Spectral Energy of ECG Morphologic Differences to Predict Death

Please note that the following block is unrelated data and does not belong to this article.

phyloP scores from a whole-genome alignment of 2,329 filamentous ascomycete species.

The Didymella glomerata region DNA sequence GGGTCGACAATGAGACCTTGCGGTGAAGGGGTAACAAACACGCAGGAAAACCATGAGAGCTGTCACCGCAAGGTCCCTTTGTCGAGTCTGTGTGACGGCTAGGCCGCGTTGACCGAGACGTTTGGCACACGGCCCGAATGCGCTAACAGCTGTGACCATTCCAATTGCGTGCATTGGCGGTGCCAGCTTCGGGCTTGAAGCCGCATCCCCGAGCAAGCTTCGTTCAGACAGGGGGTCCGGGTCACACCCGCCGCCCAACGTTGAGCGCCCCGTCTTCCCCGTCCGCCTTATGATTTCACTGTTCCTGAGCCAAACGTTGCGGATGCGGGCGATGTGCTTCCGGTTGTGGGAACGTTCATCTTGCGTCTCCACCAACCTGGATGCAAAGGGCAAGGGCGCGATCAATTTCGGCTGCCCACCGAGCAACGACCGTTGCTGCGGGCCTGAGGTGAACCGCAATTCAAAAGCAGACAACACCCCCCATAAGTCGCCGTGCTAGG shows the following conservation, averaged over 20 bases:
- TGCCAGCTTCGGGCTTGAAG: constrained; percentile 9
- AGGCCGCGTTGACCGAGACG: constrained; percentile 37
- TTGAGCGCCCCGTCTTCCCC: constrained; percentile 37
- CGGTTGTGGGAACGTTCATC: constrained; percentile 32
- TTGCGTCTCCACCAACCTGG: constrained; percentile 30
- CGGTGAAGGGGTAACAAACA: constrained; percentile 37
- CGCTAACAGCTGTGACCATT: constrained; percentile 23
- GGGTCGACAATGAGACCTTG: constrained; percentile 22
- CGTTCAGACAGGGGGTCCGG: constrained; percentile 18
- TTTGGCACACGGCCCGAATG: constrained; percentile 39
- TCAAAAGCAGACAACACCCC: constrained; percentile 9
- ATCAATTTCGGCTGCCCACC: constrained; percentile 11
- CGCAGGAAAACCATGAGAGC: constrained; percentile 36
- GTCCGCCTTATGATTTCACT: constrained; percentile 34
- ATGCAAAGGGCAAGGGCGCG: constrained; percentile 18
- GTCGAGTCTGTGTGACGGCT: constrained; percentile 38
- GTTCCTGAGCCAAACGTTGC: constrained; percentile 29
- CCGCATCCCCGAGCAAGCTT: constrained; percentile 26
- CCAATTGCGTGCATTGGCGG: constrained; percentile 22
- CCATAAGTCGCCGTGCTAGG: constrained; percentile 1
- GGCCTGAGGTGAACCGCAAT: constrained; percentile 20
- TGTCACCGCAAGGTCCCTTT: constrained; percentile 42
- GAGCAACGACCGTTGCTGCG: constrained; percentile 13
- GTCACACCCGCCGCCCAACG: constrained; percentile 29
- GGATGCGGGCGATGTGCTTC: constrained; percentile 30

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Unstable conduction system bifurcations following ischemia and infarction are associated with variations in the electrocardiographic activity spanning the heart beat. In this paper, we investigate a spectral energy measure of morphologic differences (SE-MD) that quantifies aspects of these changes. Our measure uses a dynamic time-warping approach to compute the time-aligned morphology differences between pairs of successive sinus beats in an electrocardiographic signal. While comparing beats, the entire heart beat signal is analyzed in order to capture changes affecting both depolarization and repolarization. We show that variations in electrocardiographic activity associated with death can be distinguished by their spectral characteristics. We developed the SE-MD metric on holter data from 764 patients from the TIMI DISPERSE2 dataset and tested it on 600 patients from the TIMI MERLIN dataset. In the test population, high SE-MD was strongly associated with death over a 90 day period following non-ST-elevation acute coronary syndrome (HR 10.45, p < 0.001) and showed significant discriminative ability (c-statistic 0.85). In comparison with heart rate variability and deceleration capacity, SE-MD was also the most significant predictor of death in the study population. Furthermore, SE-MD had low correlation with these other measures, suggesting that complementary use of the risk variables may allow for more complete assessment of cardiac health.